Welcome back to the next installment of MCU Marathon, and we kick things off with film introduction to Captain America.
1.) I am always a sucker when it comes to WWII America, and this movie completely embraces that timeline. Not only do the costume and environmental designs look like they are from the forties, but the tone as well. To put it simply, it is completely American. It is SO American, the movie might as well have this song.
Although, I get the feeling that Captain America would not approve some of the things that are mentioned in the song, but I digress. The best way that encapsulates the tone and timeline is in the Star Spangled Man sequence. Not only is it a huge tribute to the Captain America comics, but shows what WWII America was like.
I love them embracing this, and the movie is better all for it.
2.) While Chris Evans as Captain America was a surprise for many people (especially since he was known for playing the Human Torch in Fantastic Four), the side actors deserve more of the attention. Due to the side actors’ excellent performances, their characters end up having more intrigue to them than I thought. Stanley Tucci as Dr. Abraham Erskine has a such a good and morale heart and has good reason to pick Steve Rogers for the Super Soldier Program despite looking like an adult with anorexia. Dominic Cooper as Howard Stark shows where Tony Stark got some of his ego. Sebastian Stan as Bucky Barnes is such an important character that he would appear in the other Captain America films. Hayley Atwell as Peggy Carter is just as important, but she is so good and interesting that she ends up getting her own TV series.
My favorite side actor of all the bunch is Tommy Lee Jones as Colonel Chester Phillips, because any of his lines are pure dialogue gold.
Other people who deserve attention but does not get enough screen time are the Howling Commandos. All these casts and characters (even the slightly over-the-top Red Skull played by Hugo Weaving) deserve credit for this movie.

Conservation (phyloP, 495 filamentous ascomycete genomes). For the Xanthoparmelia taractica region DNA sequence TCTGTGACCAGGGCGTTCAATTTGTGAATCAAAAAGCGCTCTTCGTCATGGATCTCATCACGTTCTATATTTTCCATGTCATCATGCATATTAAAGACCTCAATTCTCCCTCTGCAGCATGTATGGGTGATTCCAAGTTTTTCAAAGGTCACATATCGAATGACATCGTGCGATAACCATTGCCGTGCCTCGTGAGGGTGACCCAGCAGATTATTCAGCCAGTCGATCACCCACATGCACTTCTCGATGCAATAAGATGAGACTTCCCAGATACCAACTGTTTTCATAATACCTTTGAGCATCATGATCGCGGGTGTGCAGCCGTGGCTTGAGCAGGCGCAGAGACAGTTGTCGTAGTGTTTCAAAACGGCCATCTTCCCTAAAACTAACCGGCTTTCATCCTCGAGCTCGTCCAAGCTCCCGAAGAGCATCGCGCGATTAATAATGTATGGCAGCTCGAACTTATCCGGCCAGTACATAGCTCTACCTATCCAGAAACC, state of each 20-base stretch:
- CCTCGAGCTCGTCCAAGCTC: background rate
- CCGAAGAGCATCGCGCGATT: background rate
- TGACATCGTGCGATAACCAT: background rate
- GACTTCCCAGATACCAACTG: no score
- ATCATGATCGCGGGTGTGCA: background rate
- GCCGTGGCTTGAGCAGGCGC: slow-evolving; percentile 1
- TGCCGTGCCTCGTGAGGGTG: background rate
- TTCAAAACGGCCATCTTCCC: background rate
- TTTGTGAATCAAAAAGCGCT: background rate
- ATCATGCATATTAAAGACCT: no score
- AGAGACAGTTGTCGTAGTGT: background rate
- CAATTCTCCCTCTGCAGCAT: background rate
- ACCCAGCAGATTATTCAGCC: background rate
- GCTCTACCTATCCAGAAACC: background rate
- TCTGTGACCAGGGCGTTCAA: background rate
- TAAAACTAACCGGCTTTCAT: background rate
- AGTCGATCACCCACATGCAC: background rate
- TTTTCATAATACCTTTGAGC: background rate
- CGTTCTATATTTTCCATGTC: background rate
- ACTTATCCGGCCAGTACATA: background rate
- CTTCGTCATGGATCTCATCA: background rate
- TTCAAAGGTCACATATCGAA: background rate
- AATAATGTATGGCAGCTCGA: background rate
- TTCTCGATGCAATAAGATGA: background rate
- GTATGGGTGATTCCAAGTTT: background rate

3.) One thing that reinforces the American tone is the music. I love this music so much from the Star Spangled Man to the Captain America March. It can go from patriotic to inspirational, especially when Captain America fights any HYDRA soldiers and the Red Skull.
How can you not love this? It is a shame that this type of music was not used in later Captain America films, but at least this is fine music nonetheless.
1.) As much as I like Captain America, he is such a one-note character. He wants to fight the Nazis, because he feels like he is needed to fight them as much as the American soldiers. After he finally got what he wanted, he got less interesting as a result since all he has to do is take down HYDRA. Thankfully, Captain America does get better as his films progress, but on his first try, he could have been a little better than an average Boy Scout.
2.) As I mentioned before, I like many of the side characters, but it is unfortunate that the movie barely spends time with them. With Captain America being such an average Boy Scout, the characters slightly stand out over him. I like to see more of the Howling Commandos, but they stick to the sidelines while Cap does all the work. To be fair, certain characters like Peggy, Bucky, and Colonel Phillips stick around as much as Cap, but I slightly prefer them more than Cap. That might be a good sign for great characters, but not that great of a sign when the main character is not as interesting as the side characters.
3.) There are certain writing issues that are problematic. For starters, there are plenty jumps from scene to scene without any development (look at the lead-up to the climax as a good example). Character growth and emotional moments are slightly weak (look at Captain America as an example). There are plenty of clichéd characters (I am looking at you, Red Skull). Captain America seemed to master using his shield despite the small amount of screen time we seen him using it (to be fair, it is implied that time has passed for the character, so he might have mastered it over that time). Finally, how Captain America ends up frozen on ice is kind of stupid.
See what I mean? It felt like the writers were obligated to have that scene, so he can finally join the Avengers in modern times. Maybe they should have wrote the plane being damaged enough that Captain America can no longer fly it. It is certainly better than crashing it for convenient reasons.
In many ways, having a Captain America movie should not have worked, because the character himself is not really that interesting. He is a highly patriotic soldier who believes in truth, justice, and the American way (wait…that sounds like another character that should not have worked…and it did not), or as everyone else knows him: a Boy Scout. Yet somehow, they managed to make it work. Despite having a one-note character, the movie completely embraces the timeline and its characters, and has fun with it. This is just as good as the first Iron Man, but it has its own quirks that makes it stand out on its own. Thankfully, his films would get better over time, and while it is not perfect, Captain America: The First Avenger is certainly fitting for its time.
On the next movie review of the MCU Marathon, we look at the culmination of the past MCU movies.